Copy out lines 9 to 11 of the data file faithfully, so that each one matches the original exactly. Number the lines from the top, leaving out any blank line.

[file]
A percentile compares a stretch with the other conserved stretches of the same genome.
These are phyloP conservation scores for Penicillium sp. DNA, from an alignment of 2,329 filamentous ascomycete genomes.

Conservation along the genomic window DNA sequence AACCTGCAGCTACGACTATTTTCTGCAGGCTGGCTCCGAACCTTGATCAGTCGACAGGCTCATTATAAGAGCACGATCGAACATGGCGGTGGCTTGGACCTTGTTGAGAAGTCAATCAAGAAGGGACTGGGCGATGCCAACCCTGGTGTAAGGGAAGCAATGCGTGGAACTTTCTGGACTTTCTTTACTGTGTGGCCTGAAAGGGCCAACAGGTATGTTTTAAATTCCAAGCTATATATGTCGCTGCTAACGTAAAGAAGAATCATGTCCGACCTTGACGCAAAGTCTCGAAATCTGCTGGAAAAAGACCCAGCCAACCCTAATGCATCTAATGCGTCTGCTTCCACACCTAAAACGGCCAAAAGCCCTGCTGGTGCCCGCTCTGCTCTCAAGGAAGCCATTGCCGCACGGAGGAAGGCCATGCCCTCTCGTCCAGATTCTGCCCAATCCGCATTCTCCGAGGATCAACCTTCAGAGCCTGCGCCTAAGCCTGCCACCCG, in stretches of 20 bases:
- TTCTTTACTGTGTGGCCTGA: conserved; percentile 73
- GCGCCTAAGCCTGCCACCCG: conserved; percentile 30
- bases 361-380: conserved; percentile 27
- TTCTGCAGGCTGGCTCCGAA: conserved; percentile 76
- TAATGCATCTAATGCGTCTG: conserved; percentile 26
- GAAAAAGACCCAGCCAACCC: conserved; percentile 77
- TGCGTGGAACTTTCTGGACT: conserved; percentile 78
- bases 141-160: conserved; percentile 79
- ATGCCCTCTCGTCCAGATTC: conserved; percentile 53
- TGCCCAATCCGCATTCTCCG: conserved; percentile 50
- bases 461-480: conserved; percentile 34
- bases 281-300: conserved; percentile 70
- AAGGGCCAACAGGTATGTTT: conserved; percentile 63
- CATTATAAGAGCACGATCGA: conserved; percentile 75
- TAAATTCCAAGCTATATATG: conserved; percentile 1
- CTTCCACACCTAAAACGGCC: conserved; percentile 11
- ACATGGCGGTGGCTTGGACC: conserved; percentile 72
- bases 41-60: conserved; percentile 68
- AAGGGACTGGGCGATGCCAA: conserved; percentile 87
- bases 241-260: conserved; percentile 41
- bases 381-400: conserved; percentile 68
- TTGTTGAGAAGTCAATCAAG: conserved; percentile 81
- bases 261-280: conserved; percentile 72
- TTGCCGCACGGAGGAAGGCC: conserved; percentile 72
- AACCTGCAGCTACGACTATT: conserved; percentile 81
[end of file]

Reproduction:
- GAAAAAGACCCAGCCAACCC: conserved; percentile 77
- TGCGTGGAACTTTCTGGACT: conserved; percentile 78
- bases 141-160: conserved; percentile 79